George began his professional life as an aspiring poet. His earliest role models were the poets Kenneth Patchen and Rainer Maria Rilke, whose commitment to writing and to living the life of a poet George tried to emulate. Though he has never reached their level of achievement (and doesn’t expect to, at least not in this lifetime), he continues to follow his somewhat unpredictable muse.
George’s muse led him into the world of theater in his mid-twenties when he began a new career as an actor. While acting at night in many of Boston’s “off Broadway” theaters, George worked by day in leading children’s theater companies. He also formed a radio theater troupe composed of high school students whose radio plays were broadcast on local college radio stations. Not content to limit himself to performing, he soon found himself writing, directing, and producing children’s plays as well as radio dramas.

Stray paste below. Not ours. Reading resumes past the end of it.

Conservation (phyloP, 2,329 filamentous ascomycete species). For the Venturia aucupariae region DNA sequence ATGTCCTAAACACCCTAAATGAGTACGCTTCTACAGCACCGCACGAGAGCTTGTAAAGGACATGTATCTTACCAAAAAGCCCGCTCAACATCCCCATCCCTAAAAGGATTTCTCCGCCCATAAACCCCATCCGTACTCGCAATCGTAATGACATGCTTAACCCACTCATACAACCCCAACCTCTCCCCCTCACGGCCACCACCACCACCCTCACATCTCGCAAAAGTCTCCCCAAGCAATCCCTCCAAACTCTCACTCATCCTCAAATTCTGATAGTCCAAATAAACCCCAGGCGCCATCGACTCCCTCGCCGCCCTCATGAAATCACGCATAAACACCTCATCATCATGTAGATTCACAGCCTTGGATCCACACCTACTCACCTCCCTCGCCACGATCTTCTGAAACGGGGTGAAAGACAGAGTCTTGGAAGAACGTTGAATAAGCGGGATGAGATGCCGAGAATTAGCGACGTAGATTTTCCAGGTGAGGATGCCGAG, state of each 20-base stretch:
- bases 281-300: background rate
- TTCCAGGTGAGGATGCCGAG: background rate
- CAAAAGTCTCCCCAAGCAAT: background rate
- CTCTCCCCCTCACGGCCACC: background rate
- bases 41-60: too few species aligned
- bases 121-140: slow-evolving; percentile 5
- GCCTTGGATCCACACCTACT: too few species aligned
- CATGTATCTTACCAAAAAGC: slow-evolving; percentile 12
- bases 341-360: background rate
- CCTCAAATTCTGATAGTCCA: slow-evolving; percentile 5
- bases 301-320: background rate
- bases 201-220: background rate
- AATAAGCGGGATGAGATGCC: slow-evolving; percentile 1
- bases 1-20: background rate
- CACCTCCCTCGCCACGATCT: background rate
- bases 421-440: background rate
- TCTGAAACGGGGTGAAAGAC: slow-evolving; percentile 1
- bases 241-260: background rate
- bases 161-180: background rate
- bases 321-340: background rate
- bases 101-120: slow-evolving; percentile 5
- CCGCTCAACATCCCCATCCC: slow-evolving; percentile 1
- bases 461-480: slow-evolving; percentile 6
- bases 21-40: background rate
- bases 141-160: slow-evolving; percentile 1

George’s storytelling career began as an offshoot of his work in children’s theater and eventually evolved into the central focus of his life. Given the peculiar nature of his muse, it was perhaps inevitable that George would begin writing stories in addition to telling them. Over the past decade, he has written over thirty books for educational publishers in history, social studies, science, and language arts. Most of his books are available in public libraries or can be purchased through Amazon.com, and include both fiction and non fiction for kids ages 7 and up.
Despite these many twists and turns in his professional life, George remains faithful to his muse, who continues to lure him back to his first love — writing poems, like these:
. . . and visual poems like these: